LibreOffice and AMD to GPU boost spreadsheet performance
LibreOffice and AMD are working together to create a faster version of the office suite's spreadsheet that will make use of AMD's GPUs within its Heterogeneous System Architecture (HSA) based Accelerated Processing Units (APUs). The work is only just beginning though and there is no timescale for a production release of the software. AMD is joining the LibreOffice Advisory Board as part of the collaboration, sitting alongside Google, Intel, Red Hat, SUSE and the FSF, among others.
At its core, the aim of the work is to take the formulae of Calc spreadsheets, convert them into OpenCL, compile that OpenCL for the GPU and execute those formulae through the GPU. In a typical PC architecture, this would be rather complex because of the difficulty of feeding a large amount of data to the GPU through small memory apertures, but with AMD's HSA, the CPU and GPU have equal access to memory, resulting in an easier environment in which to GPU accelerate applications.
The LibreOffice development work is very much in its early stages. The H talked with Michael Meeks, who explained how a spreadsheet was typically held in memory in a very non-optimal way and how the plans were to reorganise it so it could be traversed more efficiently. Then the developers are going add code which will detect common formulae in the spreadsheet that are suitable for accelerating. These common formulae will then be compiled first to OpenCL and then passed to the HSA runtimes where they will be compiled for the target GPU. Given the complexity of the process, Meeks expects it to really be effective for large spreadsheets with many iterations of similar formulae within them.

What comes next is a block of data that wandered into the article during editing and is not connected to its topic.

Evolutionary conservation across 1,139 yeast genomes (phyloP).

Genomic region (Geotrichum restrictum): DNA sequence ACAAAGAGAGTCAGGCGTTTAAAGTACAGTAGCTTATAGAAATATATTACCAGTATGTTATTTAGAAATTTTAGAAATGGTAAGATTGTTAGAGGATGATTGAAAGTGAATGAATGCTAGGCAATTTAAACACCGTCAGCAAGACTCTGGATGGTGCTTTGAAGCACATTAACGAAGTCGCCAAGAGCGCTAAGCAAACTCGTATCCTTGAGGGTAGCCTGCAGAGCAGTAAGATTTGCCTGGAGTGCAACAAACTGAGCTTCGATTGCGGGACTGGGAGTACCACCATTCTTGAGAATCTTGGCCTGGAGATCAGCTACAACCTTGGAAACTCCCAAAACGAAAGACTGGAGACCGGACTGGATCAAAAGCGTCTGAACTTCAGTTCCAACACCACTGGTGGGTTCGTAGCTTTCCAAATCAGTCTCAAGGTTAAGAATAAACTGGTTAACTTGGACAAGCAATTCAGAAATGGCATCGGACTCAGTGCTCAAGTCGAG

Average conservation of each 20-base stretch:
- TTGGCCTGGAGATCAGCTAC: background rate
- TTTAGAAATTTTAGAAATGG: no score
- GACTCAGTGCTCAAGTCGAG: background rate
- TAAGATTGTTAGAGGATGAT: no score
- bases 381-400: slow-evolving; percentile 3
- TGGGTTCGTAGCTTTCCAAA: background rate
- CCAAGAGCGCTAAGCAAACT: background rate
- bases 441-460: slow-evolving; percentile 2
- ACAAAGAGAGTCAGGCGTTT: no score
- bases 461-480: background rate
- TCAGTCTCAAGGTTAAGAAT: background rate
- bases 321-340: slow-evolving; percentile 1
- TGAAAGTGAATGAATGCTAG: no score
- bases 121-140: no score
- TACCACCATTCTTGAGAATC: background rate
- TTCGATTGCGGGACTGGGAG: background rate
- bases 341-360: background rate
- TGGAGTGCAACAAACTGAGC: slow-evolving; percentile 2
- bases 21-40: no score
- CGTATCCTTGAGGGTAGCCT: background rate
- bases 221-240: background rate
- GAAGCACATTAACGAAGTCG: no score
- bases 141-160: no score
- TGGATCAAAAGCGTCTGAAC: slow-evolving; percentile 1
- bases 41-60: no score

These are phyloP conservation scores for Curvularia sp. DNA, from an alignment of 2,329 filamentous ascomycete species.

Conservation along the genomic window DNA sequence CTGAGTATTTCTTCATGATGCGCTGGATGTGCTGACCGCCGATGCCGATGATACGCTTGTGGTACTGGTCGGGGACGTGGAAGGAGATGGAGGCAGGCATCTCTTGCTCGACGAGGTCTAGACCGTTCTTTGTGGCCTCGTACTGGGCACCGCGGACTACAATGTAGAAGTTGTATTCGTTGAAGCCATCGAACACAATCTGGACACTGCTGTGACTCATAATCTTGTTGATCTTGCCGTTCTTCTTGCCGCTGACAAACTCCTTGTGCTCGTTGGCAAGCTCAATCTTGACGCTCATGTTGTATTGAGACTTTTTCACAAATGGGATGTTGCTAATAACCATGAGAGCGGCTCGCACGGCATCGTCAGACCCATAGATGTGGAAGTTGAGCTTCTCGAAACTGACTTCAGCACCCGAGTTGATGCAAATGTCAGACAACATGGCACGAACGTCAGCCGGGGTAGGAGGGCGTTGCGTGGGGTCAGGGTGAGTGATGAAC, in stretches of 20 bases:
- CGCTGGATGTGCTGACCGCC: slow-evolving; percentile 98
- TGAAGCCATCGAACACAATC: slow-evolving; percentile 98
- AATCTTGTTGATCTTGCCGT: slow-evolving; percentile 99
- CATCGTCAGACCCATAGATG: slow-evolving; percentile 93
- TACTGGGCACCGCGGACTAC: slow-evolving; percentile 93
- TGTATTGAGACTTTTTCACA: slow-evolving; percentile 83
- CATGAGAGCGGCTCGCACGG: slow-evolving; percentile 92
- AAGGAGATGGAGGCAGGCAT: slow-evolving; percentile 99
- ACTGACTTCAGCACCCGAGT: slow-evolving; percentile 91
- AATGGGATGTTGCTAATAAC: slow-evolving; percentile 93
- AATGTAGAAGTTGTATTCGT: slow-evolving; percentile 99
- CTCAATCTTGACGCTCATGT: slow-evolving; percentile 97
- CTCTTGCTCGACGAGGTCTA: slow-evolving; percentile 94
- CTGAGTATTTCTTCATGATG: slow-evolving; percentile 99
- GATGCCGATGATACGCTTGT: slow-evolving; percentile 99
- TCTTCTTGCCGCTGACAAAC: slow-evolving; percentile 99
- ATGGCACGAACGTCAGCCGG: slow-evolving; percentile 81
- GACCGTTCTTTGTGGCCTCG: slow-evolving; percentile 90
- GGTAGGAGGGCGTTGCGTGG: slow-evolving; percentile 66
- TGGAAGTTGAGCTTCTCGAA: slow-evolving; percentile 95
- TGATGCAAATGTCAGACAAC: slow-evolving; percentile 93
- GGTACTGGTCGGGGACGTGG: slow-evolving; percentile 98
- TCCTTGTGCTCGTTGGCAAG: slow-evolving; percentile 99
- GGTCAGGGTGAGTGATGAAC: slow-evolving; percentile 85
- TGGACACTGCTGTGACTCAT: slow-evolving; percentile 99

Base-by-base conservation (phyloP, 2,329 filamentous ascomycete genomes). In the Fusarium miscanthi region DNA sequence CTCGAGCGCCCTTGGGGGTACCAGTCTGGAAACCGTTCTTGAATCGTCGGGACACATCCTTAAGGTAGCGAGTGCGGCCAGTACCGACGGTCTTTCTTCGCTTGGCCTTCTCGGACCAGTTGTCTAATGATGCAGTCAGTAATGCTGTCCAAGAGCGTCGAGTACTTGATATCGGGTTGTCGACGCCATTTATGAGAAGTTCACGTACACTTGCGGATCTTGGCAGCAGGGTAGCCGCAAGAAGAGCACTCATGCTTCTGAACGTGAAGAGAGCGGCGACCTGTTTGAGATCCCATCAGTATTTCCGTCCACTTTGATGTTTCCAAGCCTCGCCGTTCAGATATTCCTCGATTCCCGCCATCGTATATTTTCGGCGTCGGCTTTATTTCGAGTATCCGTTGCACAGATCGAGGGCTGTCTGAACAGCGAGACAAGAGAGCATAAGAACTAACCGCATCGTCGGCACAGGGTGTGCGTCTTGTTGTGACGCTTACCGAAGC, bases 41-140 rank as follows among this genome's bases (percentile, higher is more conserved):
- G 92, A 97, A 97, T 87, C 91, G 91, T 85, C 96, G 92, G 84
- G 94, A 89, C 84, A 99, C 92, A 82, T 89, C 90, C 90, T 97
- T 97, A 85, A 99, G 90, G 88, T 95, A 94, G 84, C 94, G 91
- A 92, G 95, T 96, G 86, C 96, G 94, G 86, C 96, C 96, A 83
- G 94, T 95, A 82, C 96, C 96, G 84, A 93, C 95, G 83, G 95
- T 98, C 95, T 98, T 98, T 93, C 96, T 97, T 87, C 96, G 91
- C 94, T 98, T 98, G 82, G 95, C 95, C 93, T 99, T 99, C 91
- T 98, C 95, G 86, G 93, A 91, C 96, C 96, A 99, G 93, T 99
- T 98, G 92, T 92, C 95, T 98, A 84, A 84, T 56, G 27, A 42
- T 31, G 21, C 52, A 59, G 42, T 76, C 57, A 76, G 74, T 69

The optimisations and engineering that Meeks and the LibreOffice developers plan to do will open the way for other developers to look at other ways of accelerating Calc's calculations; the LibreOffice team is concentrating on the AMD APUs at the moment though. Those APUs should be available in products later this year, with initial development making use of OpenCL implementations on non-HSA systems. Traces of related refactoring changes will appear in the soon-to-arrive LibreOffice 4.1, with more changes expected to be apparent in 4.2, due to be frozen in November for a February 2014 release, says Meeks. With work at such an early stage, Meeks would not commit to the Calc enhancements being fully complete for that version though.